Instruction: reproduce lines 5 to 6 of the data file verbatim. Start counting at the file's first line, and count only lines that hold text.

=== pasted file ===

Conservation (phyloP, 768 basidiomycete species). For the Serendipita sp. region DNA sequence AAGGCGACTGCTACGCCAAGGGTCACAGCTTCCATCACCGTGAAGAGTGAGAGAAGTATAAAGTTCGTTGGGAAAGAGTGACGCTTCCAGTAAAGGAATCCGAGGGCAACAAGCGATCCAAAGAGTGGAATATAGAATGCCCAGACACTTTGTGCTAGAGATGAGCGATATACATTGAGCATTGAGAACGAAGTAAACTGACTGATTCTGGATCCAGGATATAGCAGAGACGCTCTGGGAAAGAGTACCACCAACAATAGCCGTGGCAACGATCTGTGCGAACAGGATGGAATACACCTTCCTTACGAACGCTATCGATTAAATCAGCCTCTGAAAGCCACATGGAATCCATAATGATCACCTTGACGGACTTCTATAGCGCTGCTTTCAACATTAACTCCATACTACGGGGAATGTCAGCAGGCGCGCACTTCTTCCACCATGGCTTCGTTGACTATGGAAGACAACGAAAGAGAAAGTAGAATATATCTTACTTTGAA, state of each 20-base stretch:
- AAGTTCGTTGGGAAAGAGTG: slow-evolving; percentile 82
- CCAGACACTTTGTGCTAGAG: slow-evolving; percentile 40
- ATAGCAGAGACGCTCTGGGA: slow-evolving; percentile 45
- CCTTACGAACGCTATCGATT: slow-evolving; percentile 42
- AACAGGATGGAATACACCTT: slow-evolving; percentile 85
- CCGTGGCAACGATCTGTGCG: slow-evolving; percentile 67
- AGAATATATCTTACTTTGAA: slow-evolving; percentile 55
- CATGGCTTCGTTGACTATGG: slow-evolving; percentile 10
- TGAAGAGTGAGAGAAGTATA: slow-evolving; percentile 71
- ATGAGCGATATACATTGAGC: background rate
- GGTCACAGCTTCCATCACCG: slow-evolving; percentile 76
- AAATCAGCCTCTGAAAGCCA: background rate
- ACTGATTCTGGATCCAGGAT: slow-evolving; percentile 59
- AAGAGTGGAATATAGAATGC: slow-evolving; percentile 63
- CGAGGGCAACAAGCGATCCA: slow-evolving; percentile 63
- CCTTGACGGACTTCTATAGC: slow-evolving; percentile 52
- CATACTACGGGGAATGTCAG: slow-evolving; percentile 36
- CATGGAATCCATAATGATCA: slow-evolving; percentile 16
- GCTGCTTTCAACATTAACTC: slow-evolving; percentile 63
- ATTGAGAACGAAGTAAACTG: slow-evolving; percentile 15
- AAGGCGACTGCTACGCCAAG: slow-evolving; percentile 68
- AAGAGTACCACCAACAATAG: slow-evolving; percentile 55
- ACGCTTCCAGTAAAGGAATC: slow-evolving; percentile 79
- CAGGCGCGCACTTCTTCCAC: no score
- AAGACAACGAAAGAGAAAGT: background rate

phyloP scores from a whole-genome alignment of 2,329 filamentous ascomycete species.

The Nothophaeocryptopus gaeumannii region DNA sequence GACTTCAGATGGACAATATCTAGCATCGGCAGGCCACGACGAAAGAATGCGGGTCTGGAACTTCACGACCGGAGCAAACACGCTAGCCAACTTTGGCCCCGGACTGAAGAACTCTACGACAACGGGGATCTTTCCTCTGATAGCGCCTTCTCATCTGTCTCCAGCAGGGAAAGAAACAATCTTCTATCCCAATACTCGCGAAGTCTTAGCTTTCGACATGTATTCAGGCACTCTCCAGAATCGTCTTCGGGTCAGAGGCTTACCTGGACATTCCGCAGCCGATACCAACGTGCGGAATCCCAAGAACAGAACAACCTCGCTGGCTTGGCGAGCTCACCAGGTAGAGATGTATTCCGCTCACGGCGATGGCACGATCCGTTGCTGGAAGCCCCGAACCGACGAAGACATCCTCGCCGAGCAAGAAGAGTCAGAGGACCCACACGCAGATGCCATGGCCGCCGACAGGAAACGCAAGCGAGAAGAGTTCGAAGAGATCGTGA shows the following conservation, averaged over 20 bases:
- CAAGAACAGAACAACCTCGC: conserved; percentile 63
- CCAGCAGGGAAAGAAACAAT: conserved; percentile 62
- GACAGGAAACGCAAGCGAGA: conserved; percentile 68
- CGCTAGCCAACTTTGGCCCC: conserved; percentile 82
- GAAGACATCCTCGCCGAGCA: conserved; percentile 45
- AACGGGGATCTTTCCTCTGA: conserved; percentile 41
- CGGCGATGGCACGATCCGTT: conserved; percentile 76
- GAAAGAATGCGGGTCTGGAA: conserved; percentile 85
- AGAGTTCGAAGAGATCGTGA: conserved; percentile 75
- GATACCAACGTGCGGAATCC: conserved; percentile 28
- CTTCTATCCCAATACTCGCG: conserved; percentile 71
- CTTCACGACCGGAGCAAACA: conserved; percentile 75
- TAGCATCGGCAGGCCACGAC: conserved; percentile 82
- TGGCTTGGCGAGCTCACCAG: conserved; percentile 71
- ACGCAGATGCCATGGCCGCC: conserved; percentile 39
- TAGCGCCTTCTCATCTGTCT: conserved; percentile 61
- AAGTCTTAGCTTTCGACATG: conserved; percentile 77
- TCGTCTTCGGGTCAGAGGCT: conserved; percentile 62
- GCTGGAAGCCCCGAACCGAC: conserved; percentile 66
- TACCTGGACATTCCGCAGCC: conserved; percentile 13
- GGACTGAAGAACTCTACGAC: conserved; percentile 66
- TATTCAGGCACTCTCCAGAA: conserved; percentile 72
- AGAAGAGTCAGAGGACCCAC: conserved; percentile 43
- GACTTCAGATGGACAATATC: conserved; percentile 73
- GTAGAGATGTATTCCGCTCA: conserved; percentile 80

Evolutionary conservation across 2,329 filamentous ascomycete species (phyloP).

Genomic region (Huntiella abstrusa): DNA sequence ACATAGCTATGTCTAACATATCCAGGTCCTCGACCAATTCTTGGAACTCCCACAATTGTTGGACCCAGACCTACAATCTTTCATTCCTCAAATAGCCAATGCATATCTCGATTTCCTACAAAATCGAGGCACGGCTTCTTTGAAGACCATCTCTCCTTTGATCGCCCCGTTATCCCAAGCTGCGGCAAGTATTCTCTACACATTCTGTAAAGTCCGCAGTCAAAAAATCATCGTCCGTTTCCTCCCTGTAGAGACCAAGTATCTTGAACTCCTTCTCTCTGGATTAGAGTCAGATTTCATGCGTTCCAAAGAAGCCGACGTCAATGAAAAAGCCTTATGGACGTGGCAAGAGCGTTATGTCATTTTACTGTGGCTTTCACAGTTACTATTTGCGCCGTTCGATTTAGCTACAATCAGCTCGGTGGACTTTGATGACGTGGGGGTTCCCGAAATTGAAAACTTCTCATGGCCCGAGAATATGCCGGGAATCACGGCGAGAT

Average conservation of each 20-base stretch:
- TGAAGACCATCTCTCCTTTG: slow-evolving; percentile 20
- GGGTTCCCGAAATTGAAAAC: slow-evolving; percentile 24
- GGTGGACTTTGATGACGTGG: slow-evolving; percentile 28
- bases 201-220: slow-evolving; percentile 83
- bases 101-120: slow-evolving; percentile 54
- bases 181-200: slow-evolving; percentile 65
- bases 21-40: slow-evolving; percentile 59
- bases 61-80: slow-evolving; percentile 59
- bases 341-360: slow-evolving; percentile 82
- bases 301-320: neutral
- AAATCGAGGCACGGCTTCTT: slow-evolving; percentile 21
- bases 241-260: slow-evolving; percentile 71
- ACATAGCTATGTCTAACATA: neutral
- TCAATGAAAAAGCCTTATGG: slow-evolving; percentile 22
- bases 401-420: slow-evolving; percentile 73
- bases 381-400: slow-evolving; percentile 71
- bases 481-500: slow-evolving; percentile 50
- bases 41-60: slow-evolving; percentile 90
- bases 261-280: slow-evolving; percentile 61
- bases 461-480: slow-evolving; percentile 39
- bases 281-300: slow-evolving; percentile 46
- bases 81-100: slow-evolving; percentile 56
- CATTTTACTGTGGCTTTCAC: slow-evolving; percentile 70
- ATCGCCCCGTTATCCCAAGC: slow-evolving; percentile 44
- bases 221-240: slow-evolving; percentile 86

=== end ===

- CCTTACGAACGCTATCGATT: slow-evolving; percentile 42
- AACAGGATGGAATACACCTT: slow-evolving; percentile 85